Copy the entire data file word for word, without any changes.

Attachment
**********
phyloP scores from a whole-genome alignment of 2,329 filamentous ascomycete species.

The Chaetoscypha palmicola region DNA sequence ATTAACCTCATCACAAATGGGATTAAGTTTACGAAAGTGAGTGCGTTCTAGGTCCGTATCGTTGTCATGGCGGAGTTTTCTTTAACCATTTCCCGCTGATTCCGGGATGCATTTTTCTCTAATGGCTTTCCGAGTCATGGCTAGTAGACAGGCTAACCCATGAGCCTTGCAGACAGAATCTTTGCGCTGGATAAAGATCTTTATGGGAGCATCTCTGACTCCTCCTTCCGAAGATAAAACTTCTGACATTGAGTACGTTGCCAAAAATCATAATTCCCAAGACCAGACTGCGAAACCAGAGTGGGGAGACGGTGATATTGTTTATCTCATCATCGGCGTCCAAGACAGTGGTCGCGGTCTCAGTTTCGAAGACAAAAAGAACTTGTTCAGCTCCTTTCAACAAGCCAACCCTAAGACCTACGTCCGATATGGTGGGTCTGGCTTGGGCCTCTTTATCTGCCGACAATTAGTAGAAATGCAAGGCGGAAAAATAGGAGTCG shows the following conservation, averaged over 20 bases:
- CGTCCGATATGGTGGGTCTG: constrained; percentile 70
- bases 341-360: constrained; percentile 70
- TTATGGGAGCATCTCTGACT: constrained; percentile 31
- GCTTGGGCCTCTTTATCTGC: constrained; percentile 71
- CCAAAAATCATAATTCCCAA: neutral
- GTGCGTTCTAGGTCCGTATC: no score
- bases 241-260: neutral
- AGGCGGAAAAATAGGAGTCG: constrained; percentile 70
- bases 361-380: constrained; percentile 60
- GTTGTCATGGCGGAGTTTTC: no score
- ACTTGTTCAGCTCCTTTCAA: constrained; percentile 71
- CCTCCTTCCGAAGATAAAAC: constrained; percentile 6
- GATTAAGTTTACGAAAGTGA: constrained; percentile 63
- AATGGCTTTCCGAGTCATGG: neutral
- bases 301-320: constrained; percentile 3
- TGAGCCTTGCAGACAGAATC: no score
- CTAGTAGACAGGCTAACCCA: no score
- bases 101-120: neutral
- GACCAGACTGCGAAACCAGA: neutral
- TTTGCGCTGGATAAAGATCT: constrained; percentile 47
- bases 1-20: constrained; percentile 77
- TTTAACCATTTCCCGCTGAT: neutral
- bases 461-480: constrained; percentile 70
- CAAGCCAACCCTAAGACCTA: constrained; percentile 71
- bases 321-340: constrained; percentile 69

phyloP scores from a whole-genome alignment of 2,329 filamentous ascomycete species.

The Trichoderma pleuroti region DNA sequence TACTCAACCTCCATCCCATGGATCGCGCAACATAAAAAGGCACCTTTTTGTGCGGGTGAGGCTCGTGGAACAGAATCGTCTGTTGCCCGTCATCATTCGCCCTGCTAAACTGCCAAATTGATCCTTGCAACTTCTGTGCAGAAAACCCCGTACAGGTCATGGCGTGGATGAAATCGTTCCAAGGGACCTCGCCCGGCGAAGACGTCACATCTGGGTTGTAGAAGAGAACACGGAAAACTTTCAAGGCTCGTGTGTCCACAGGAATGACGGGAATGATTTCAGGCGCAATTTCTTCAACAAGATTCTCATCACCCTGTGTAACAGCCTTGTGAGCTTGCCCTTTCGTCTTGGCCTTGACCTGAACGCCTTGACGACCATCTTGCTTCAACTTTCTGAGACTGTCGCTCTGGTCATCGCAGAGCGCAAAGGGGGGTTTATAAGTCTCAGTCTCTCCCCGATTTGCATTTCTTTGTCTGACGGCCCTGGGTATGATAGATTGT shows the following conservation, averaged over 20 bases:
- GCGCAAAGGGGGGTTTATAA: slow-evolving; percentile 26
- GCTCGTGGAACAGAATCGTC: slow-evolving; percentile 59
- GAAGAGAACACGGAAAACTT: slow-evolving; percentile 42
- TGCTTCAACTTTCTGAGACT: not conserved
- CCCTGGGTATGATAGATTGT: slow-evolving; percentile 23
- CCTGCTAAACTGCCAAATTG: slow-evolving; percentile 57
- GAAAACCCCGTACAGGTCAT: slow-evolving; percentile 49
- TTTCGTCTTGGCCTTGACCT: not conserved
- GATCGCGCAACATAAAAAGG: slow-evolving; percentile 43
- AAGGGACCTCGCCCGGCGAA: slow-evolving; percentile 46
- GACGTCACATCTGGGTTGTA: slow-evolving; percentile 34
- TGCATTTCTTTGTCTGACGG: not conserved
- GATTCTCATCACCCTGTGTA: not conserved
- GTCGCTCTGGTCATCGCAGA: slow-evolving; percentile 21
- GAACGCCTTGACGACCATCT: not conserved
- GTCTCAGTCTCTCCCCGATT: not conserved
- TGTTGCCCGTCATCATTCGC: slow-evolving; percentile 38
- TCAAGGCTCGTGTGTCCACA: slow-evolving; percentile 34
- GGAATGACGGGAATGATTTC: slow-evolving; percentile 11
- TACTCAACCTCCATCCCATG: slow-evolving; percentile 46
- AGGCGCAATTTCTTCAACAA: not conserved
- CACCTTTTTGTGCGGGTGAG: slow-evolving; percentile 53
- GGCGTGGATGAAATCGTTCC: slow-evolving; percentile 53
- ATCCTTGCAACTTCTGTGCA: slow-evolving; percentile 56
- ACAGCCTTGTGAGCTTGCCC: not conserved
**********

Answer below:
phyloP scores from a whole-genome alignment of 2,329 filamentous ascomycete species.

The Chaetoscypha palmicola region DNA sequence ATTAACCTCATCACAAATGGGATTAAGTTTACGAAAGTGAGTGCGTTCTAGGTCCGTATCGTTGTCATGGCGGAGTTTTCTTTAACCATTTCCCGCTGATTCCGGGATGCATTTTTCTCTAATGGCTTTCCGAGTCATGGCTAGTAGACAGGCTAACCCATGAGCCTTGCAGACAGAATCTTTGCGCTGGATAAAGATCTTTATGGGAGCATCTCTGACTCCTCCTTCCGAAGATAAAACTTCTGACATTGAGTACGTTGCCAAAAATCATAATTCCCAAGACCAGACTGCGAAACCAGAGTGGGGAGACGGTGATATTGTTTATCTCATCATCGGCGTCCAAGACAGTGGTCGCGGTCTCAGTTTCGAAGACAAAAAGAACTTGTTCAGCTCCTTTCAACAAGCCAACCCTAAGACCTACGTCCGATATGGTGGGTCTGGCTTGGGCCTCTTTATCTGCCGACAATTAGTAGAAATGCAAGGCGGAAAAATAGGAGTCG shows the following conservation, averaged over 20 bases:
- CGTCCGATATGGTGGGTCTG: constrained; percentile 70
- bases 341-360: constrained; percentile 70
- TTATGGGAGCATCTCTGACT: constrained; percentile 31
- GCTTGGGCCTCTTTATCTGC: constrained; percentile 71
- CCAAAAATCATAATTCCCAA: neutral
- GTGCGTTCTAGGTCCGTATC: no score
- bases 241-260: neutral
- AGGCGGAAAAATAGGAGTCG: constrained; percentile 70
- bases 361-380: constrained; percentile 60
- GTTGTCATGGCGGAGTTTTC: no score
- ACTTGTTCAGCTCCTTTCAA: constrained; percentile 71
- CCTCCTTCCGAAGATAAAAC: constrained; percentile 6
- GATTAAGTTTACGAAAGTGA: constrained; percentile 63
- AATGGCTTTCCGAGTCATGG: neutral
- bases 301-320: constrained; percentile 3
- TGAGCCTTGCAGACAGAATC: no score
- CTAGTAGACAGGCTAACCCA: no score
- bases 101-120: neutral
- GACCAGACTGCGAAACCAGA: neutral
- TTTGCGCTGGATAAAGATCT: constrained; percentile 47
- bases 1-20: constrained; percentile 77
- TTTAACCATTTCCCGCTGAT: neutral
- bases 461-480: constrained; percentile 70
- CAAGCCAACCCTAAGACCTA: constrained; percentile 71
- bases 321-340: constrained; percentile 69

phyloP scores from a whole-genome alignment of 2,329 filamentous ascomycete species.

The Trichoderma pleuroti region DNA sequence TACTCAACCTCCATCCCATGGATCGCGCAACATAAAAAGGCACCTTTTTGTGCGGGTGAGGCTCGTGGAACAGAATCGTCTGTTGCCCGTCATCATTCGCCCTGCTAAACTGCCAAATTGATCCTTGCAACTTCTGTGCAGAAAACCCCGTACAGGTCATGGCGTGGATGAAATCGTTCCAAGGGACCTCGCCCGGCGAAGACGTCACATCTGGGTTGTAGAAGAGAACACGGAAAACTTTCAAGGCTCGTGTGTCCACAGGAATGACGGGAATGATTTCAGGCGCAATTTCTTCAACAAGATTCTCATCACCCTGTGTAACAGCCTTGTGAGCTTGCCCTTTCGTCTTGGCCTTGACCTGAACGCCTTGACGACCATCTTGCTTCAACTTTCTGAGACTGTCGCTCTGGTCATCGCAGAGCGCAAAGGGGGGTTTATAAGTCTCAGTCTCTCCCCGATTTGCATTTCTTTGTCTGACGGCCCTGGGTATGATAGATTGT shows the following conservation, averaged over 20 bases:
- GCGCAAAGGGGGGTTTATAA: slow-evolving; percentile 26
- GCTCGTGGAACAGAATCGTC: slow-evolving; percentile 59
- GAAGAGAACACGGAAAACTT: slow-evolving; percentile 42
- TGCTTCAACTTTCTGAGACT: not conserved
- CCCTGGGTATGATAGATTGT: slow-evolving; percentile 23
- CCTGCTAAACTGCCAAATTG: slow-evolving; percentile 57
- GAAAACCCCGTACAGGTCAT: slow-evolving; percentile 49
- TTTCGTCTTGGCCTTGACCT: not conserved
- GATCGCGCAACATAAAAAGG: slow-evolving; percentile 43
- AAGGGACCTCGCCCGGCGAA: slow-evolving; percentile 46
- GACGTCACATCTGGGTTGTA: slow-evolving; percentile 34
- TGCATTTCTTTGTCTGACGG: not conserved
- GATTCTCATCACCCTGTGTA: not conserved
- GTCGCTCTGGTCATCGCAGA: slow-evolving; percentile 21
- GAACGCCTTGACGACCATCT: not conserved
- GTCTCAGTCTCTCCCCGATT: not conserved
- TGTTGCCCGTCATCATTCGC: slow-evolving; percentile 38
- TCAAGGCTCGTGTGTCCACA: slow-evolving; percentile 34
- GGAATGACGGGAATGATTTC: slow-evolving; percentile 11
- TACTCAACCTCCATCCCATG: slow-evolving; percentile 46
- AGGCGCAATTTCTTCAACAA: not conserved
- CACCTTTTTGTGCGGGTGAG: slow-evolving; percentile 53
- GGCGTGGATGAAATCGTTCC: slow-evolving; percentile 53
- ATCCTTGCAACTTCTGTGCA: slow-evolving; percentile 56
- ACAGCCTTGTGAGCTTGCCC: not conserved